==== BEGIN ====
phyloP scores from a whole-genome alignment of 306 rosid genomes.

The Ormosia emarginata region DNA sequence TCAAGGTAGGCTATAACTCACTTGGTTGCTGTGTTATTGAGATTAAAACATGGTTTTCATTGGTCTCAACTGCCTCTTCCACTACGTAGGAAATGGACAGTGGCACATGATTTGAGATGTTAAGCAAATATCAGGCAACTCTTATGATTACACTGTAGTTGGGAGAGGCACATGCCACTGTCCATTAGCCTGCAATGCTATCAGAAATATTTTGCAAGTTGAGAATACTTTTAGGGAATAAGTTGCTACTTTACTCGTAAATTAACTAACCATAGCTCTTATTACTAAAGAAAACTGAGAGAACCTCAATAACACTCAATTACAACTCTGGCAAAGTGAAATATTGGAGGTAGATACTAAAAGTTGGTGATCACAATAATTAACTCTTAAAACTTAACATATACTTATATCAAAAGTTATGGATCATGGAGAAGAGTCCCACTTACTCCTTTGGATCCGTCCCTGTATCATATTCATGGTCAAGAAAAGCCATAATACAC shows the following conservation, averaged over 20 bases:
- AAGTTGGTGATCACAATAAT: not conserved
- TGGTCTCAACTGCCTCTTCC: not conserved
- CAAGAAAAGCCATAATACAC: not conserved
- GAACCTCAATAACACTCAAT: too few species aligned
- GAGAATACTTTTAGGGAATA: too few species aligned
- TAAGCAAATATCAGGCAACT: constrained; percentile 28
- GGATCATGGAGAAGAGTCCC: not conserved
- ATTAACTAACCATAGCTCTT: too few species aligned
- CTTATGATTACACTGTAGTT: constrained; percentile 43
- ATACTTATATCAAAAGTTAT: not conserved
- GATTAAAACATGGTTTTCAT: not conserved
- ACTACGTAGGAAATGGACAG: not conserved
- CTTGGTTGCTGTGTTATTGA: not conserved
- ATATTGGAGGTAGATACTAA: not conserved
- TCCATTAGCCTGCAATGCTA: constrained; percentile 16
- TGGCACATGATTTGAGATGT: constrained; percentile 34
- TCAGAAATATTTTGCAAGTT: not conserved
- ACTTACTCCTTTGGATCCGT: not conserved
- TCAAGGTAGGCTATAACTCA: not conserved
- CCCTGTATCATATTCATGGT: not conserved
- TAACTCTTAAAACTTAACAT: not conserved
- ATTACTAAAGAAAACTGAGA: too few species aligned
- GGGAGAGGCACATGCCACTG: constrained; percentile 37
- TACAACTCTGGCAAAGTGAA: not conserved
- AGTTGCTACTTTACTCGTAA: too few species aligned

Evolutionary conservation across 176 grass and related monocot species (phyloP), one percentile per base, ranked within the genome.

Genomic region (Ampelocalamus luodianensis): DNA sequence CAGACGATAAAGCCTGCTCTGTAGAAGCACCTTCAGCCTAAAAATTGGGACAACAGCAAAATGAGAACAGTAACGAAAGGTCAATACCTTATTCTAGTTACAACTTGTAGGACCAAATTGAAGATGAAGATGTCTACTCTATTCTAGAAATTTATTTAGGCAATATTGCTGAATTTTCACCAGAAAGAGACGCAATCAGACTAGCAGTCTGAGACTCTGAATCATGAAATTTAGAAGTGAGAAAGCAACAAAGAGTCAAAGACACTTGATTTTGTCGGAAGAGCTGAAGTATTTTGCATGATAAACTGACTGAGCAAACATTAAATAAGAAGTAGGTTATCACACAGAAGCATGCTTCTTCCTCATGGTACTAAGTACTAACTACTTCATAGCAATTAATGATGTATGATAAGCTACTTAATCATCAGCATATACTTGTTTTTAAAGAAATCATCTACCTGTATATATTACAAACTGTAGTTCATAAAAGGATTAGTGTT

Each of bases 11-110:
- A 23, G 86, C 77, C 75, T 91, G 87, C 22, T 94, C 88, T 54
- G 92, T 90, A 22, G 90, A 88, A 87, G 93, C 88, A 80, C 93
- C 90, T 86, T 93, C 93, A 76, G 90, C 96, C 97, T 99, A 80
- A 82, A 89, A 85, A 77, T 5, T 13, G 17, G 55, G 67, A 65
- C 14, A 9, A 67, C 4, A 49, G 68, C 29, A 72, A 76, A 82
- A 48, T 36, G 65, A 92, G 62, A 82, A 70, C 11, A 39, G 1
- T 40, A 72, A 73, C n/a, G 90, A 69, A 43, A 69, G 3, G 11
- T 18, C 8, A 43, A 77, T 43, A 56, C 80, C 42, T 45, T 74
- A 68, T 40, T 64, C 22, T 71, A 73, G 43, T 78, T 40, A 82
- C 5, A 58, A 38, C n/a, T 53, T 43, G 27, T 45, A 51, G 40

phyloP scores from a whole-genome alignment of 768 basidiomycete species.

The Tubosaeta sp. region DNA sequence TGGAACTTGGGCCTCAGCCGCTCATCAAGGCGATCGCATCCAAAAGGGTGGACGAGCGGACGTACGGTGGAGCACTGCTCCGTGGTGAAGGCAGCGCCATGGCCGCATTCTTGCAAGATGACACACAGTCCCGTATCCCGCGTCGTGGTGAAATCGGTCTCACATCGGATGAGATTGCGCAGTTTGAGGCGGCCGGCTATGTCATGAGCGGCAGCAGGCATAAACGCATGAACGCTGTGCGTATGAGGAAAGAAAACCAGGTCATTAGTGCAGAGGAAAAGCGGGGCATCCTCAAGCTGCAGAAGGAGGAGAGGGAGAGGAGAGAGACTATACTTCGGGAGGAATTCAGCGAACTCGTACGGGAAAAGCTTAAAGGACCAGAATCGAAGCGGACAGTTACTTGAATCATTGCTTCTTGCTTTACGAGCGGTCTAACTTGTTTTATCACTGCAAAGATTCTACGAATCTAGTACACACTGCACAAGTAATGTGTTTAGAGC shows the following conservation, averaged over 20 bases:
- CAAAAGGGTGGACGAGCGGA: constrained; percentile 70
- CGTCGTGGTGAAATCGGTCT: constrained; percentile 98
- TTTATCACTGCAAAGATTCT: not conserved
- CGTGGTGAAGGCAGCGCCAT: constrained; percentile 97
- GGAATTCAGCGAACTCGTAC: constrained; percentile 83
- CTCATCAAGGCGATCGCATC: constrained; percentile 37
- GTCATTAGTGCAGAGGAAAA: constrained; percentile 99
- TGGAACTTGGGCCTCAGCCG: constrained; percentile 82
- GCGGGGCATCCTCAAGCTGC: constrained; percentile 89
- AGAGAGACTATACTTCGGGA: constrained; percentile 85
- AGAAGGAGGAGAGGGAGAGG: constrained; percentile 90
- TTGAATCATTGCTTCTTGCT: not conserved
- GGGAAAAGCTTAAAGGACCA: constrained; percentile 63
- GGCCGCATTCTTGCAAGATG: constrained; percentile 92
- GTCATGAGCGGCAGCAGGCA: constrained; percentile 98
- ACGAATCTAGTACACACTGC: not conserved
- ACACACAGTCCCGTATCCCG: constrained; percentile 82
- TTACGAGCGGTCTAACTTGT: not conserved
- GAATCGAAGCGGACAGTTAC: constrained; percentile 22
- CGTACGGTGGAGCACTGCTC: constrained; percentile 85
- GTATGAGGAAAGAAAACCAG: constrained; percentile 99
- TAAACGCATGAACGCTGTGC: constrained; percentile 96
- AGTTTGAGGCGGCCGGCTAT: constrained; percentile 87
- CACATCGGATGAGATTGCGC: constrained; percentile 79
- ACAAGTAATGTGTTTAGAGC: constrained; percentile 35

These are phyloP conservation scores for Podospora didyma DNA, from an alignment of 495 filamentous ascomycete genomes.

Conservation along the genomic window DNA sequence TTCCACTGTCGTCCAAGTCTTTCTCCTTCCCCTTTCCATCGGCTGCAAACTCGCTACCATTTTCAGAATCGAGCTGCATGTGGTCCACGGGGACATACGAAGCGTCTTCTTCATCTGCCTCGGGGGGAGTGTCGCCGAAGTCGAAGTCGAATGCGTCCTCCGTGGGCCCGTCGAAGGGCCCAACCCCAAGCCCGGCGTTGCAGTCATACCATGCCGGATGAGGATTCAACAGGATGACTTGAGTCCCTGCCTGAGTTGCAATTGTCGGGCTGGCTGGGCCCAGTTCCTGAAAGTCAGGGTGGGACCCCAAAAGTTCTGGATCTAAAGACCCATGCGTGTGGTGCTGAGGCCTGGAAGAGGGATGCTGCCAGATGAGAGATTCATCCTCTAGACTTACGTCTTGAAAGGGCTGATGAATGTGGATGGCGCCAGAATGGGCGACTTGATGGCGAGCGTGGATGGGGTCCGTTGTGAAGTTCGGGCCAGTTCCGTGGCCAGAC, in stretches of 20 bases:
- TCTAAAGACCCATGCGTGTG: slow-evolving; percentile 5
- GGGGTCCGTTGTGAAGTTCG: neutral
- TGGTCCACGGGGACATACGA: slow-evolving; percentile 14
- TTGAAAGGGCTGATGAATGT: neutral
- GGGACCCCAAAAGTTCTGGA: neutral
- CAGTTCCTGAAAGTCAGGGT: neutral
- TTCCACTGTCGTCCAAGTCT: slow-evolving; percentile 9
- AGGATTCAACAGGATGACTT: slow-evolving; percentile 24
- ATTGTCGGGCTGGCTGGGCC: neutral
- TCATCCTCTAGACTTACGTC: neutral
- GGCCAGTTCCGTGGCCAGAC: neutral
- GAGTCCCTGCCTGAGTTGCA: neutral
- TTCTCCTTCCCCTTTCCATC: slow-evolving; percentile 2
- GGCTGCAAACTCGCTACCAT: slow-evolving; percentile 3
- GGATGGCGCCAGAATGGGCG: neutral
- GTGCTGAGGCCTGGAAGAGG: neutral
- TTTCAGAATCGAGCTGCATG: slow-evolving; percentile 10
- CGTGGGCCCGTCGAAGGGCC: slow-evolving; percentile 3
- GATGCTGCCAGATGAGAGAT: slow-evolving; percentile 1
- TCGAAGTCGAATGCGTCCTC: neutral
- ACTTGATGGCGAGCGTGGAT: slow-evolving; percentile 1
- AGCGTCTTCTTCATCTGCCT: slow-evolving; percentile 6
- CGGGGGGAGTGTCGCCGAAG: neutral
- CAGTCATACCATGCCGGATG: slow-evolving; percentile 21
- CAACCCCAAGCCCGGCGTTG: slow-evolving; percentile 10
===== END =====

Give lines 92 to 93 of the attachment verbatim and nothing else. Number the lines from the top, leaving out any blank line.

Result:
- CGGGGGGAGTGTCGCCGAAG: neutral
- CAGTCATACCATGCCGGATG: slow-evolving; percentile 21